Group active since Thu, May 29, 2014
I wanted to create a group where we can honor those who have and are serving our country.
It started as military but will be expanded to include our brave first responders also.
Some members of Just A Pinch are in countries other than the U.S.A.
Please feel free to join us with your stories about your military friends and family members.
This group is not for sharing recipes but rather for sharing the love and the stories of those we know who have served or are serving.
Treat this as a tribute group for the brave men and women who make our freedoms possible.
May 29, 2014
Those who made it home came home physically in 1 piece but suffered many different issues as a result of war.
I have always been deeply affected by military people.
When VietNam happened I was horribly angry when we had POW and MIA people .. that just wasn't right.
I began campaigning to make people aware and to do my little part to bring our people home one way or another.
It was approximately 1997 when I came upon a website called Operation Just Cause.
This website was all about our POW and MIA people.
They had an "adoption" form there. I read it and signed up immediately.
What happened was very cool. I was given the name and history of a military person, from my state, who was MIA in VietNam.
At the time I had a website and decided to include a special area for military.
My adopted MIA is named RoberT Wayne Altus.
Captain Altus was an Air Force pilot. He and his weapons and systems operator 1st Lt. William
Phelps were shot down Nov. 23, 1971 over Laos.
Neither of them have ever been found.
I built a page on this person. When it was done I asked the organization to get in touch with his family so they could see what I had done.
His sister contacted me within 2 days via telephone. She told me that his mother had just passed away but his father was still alive. She had shown the page I created to his father and it moved him to tears knowing that a complete stranger cared enough about his son to try and keep the word out about our POW/MIA people.
As time went by I got to meet these 2 wonderful individuals. The sister was so much fun and very helpful and informative. It was almost as though we were sisters. His father was quite the character. He was such a sweet old man. He died in 2006 and the sister passed in 2008.
My time spent with them was very special and will forever be precious in my memory.
We went together to the Vietnam Veterans Memorial Wall in Portland Oregon one afternoon. We found Robert's name and I have to tell you that it was such a powerful moment to see that name and to touch it.
We did a tracing of his name and spent a fair amount of time in silence holding hands and shedding a few tears.
Here is a link to his story (not my webpage)
And here is a photo of my MIA ... RIP Robert Wayne Altus.
Jun 6, 2018
Thousands of brave American and allied forced died on those sandy beaches for the freedom of not only the United States but the entire world. Now, over seven decades later, American flags still fly all over Normandy, France. During a time when the United States of America is villainized both home and abroad, the citizens of Normandy continue to stand strong in support of the Star Spangled Banner.
Unlike any other foreign region around the world, northwest France understands what it means to be an American soldier. With over 4,000 American heroes buried on their land, they understand the role America plays in securing peace and freedom around the world. Days before the anniversary of D-Day, Normandy is traditionally decked out in more American flags than one would see on 4th of July in America.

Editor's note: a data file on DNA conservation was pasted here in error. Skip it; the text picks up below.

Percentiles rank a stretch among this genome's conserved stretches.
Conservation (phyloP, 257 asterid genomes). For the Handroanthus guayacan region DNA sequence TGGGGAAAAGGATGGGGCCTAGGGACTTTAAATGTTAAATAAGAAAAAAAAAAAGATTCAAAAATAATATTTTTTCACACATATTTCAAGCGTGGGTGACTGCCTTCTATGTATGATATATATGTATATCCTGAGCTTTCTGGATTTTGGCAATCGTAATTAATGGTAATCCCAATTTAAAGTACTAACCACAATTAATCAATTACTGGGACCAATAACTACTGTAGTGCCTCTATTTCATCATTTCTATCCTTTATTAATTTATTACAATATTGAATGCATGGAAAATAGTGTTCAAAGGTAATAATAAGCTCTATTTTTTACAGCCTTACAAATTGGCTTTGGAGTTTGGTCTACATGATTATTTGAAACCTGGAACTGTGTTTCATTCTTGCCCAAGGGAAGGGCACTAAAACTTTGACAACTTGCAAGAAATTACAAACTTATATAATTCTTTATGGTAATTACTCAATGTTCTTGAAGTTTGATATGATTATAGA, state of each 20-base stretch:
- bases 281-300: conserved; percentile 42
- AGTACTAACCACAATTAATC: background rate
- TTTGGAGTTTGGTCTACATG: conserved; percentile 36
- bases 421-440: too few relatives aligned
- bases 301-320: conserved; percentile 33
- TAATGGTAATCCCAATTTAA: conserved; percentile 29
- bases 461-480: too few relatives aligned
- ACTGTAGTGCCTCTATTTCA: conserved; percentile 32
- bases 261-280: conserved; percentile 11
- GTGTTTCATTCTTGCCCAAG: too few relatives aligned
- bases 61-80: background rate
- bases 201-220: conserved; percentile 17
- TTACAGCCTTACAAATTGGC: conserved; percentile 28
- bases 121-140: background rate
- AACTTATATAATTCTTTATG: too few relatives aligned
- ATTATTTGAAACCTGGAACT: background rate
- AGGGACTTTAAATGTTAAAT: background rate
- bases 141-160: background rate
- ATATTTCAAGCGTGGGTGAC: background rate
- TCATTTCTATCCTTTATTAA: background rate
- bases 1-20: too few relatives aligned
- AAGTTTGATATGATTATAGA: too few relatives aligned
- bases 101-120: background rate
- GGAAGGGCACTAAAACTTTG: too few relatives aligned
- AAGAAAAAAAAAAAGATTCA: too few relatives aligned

At a time when our own athletes do not respect our flag, we must never forget the sacrifices made almost a century ago to stop the Nazis from continuing their reign of terror. As Americans, we must always remain proud of the greatness of our country. We are the only nation throughout history that is willing to sacrifice the lives of it's brave men and women to protect the freedom of others.
Without patriots like you respecting our flag and spreading incredible stories of heroism like D-Day, our country's greatness will perish. So on this day of remembrance, I ask you to reflect on how you can take your support of local veterans and your patriotism to the next level.
May 27, 2018
The tablecloth is white, symbolic of the purity of their intentions to respond to their Country’s call to arms.
The single rose in the vase signifies the blood they may have shed in sacrifice to ensure the freedom of our beloved United States of America. This rose also reminds us of the family and friends of our missing comrades who keep faith, while awaiting their return.
The red ribbon on the vase represents an unyielding determination for a proper accounting of our comrades who are not among us.
A slice of lemon on the plate reminds us of their bitter fate.
The salt sprinkled on the plate reminds us of the countless fallen tears of families as they wait.
The glass is inverted, they cannot toast with us at this time.
The chair is empty. They are NOT here.
The candle is reminiscent of the light of hope, which lives in our hearts to illuminate their way home, away from their captors, to the open arms of a grateful nation.
The American flag reminds us that many of them may never return - and have paid the supreme sacrifice to insure our freedom.
Always remember - and never forget their sacrifice.
Mar 13, 2018
Their relatives and friends leave letters, poems, and photographs at the Vietnam Veterans Memorial and on this web site.
We bring the Vietnam Veterans Memorial to your home to help remember the sacrifices of the fallen and their families.
You are able to search by name or state.